McCain claims a Super Tuesday surge
He's amassed twice the delegates of rival Romney. But the GOP's conservative wing remains resistant to his campaign.
Arizona Sen. John McCain's strong performance on Super Tuesday makes him the prohibitive favorite to win the Republican nomination for president.Skip to next paragraph
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But the surprisingly strong showing by former Arkansas Gov. Mike Huckabee, who won five Southern states, and the victories of former Massachusetts Gov. Mitt Romney in seven states mean that Senator McCain will not have the race effectively sewn up as quickly as he might like.
If Messrs. Huckabee and Romney compete in the next round of primaries and beyond, as they have pledged to do, that forces McCain to spend precious resources from his underfunded campaign and continue the tense internecine battle within the Republican Party. He would much prefer to focus his energies on the Democrats – particularly as their tight nomination battle promises to continue at least through next month, if not longer.
Since McCain's victory in nine of 21 states Tuesday, some party leaders, such as former GOP chair Haley Barbour, have suggested that the time has come for the weaker candidates to drop out and allow the party to coalesce around a presumptive nominee. The problem is that no one can tell Huckabee or Romney what to do. And there is a strong constituency within the party – centered in the conservative wing – that is holding out hope that the sometimes-mercurial McCain can be stopped.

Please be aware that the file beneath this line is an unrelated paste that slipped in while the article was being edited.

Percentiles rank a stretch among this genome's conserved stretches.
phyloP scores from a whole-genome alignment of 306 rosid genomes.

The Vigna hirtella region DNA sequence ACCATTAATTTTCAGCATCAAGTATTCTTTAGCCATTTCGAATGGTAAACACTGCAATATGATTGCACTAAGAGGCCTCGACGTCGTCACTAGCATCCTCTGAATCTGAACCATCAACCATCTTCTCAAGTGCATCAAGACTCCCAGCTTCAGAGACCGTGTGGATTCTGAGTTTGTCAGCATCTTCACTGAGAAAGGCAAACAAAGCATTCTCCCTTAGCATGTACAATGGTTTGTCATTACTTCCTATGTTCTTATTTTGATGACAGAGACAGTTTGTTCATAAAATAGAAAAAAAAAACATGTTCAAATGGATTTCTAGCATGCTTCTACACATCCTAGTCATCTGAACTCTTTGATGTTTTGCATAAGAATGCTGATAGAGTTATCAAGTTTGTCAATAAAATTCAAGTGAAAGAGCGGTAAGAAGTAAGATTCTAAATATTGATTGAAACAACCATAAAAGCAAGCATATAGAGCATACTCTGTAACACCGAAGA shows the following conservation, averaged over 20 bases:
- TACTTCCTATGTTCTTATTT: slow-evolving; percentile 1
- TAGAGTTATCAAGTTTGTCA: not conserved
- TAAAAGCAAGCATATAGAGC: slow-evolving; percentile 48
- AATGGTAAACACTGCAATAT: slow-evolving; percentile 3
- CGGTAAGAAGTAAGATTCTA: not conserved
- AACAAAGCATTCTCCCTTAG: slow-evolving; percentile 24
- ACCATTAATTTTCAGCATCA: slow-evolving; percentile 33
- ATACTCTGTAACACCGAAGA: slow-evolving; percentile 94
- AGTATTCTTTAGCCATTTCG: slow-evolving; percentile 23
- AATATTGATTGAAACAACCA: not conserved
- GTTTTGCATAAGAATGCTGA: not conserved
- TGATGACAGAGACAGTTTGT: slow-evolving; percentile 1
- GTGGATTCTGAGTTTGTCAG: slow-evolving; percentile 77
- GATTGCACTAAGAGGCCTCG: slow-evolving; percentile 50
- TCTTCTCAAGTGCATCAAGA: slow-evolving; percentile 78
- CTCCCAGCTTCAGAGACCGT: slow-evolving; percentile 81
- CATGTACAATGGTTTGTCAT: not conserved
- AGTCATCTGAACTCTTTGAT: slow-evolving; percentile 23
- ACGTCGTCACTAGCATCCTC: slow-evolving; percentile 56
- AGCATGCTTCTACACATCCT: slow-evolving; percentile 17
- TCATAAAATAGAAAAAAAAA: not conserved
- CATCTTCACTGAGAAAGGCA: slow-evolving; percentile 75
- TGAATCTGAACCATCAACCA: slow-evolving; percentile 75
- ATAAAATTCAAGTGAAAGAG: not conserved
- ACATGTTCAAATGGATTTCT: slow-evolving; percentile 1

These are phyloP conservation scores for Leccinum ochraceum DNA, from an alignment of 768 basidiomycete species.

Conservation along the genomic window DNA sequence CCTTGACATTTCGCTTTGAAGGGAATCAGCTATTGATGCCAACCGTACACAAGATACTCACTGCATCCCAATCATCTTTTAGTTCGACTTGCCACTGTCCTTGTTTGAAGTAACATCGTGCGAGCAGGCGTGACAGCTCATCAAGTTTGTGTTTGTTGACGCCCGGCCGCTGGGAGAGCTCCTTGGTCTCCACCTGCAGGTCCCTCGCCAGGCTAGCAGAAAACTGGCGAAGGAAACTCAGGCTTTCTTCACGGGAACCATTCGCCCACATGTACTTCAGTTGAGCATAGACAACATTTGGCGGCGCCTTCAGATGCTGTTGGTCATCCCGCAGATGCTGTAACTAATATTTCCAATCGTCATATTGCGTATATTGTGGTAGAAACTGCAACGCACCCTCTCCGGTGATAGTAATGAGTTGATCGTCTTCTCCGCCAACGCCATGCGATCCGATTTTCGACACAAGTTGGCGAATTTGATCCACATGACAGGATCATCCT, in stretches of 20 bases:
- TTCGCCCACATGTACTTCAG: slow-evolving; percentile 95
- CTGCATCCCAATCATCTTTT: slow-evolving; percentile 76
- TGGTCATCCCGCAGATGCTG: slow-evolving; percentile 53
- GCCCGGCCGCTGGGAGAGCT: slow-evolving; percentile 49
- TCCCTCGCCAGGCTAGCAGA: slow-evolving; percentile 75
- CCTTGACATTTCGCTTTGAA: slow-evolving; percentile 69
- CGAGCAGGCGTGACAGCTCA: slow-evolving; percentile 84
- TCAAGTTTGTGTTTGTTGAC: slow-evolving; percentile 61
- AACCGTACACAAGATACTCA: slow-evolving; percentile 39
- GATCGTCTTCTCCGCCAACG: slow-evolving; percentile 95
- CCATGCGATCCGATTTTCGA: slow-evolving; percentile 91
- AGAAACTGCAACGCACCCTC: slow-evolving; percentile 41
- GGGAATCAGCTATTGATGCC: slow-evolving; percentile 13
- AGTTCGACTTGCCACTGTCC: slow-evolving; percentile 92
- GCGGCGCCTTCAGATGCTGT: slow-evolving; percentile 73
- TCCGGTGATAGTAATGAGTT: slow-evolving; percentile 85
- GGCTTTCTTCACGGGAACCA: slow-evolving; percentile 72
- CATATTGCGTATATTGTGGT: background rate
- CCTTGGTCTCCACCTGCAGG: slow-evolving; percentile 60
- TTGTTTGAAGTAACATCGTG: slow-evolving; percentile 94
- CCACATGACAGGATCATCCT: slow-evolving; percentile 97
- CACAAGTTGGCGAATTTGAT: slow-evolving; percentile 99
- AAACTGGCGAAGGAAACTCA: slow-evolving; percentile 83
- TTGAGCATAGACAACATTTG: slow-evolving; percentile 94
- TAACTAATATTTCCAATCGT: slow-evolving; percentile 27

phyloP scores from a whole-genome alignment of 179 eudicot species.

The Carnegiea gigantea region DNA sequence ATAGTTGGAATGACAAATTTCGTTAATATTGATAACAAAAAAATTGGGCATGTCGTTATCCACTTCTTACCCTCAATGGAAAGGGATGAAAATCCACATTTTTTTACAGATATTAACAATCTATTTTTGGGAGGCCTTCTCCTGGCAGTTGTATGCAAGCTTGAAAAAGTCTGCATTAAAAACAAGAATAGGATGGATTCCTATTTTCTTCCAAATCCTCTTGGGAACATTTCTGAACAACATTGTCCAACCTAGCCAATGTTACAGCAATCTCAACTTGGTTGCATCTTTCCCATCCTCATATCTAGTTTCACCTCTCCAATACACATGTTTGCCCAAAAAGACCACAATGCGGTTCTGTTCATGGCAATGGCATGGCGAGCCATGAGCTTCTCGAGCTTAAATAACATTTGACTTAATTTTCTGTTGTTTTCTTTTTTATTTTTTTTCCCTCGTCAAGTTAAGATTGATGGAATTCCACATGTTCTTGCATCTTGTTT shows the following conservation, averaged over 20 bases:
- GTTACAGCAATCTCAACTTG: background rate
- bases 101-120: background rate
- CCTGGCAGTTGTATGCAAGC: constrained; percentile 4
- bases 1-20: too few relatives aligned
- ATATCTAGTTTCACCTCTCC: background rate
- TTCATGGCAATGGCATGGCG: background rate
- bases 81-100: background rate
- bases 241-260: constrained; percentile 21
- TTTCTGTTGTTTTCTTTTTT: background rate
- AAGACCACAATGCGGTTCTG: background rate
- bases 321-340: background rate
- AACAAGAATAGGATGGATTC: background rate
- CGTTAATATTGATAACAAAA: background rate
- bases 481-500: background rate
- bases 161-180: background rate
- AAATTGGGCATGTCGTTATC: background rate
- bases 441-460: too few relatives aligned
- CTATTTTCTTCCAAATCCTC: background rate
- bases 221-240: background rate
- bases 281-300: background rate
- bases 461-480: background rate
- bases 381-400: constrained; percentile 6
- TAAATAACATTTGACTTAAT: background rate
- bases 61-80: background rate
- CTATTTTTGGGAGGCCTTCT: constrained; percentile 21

"Both of them [Huckabee and Romney] have supporters who have very, very strong feelings against John McCain," says Dan Schnur, an aide to McCain in his 2000 presidential race who has not worked for any of the 2008 candidates. "If conservatives decide to come together for one last stand against McCain, they can probably derail him. But with such a strong showing from Huckabee, deciding who to coalesce behind becomes a more difficult consideration."
For anti-McCain conservatives, too, there may be some value in seeing Huckabee and Romney continue. The more delegates they accumulate, the greater their clout at the Republican National Convention in September. That could put pressure on McCain as he advances his agenda in the general election and in the formulation of the Republican platform.
On most issues, McCain adheres to Republican orthodoxy. He is a social conservative, a deficit hawk, and one of the Senate's staunchest supporters of the Iraq war. But at times he goes off the GOP reservation – such as with his support for a path to citizenship for illegal immigrants – and he makes conservatives uncomfortable.
"The base of this party wants loyalty to it," says independent pollster John Zogby. "On the other hand, McCain's strategy is going to have to be to play to his strength – which is in the middle – and take advantage of his ability to do that while the Democrats are divided."
Then, Mr. Zogby adds, McCain will have to finesse his differences with conservatives by promising appointments, including a smart choice for running mate. Two names already being mentioned are Mr. Barbour, now the governor of Mississippi, and Charlie Crist of Florida, another popular governor whose endorsement of McCain on the eve of the state's Jan. 29 primary helped the senator to a narrow victory that established his front-runner status.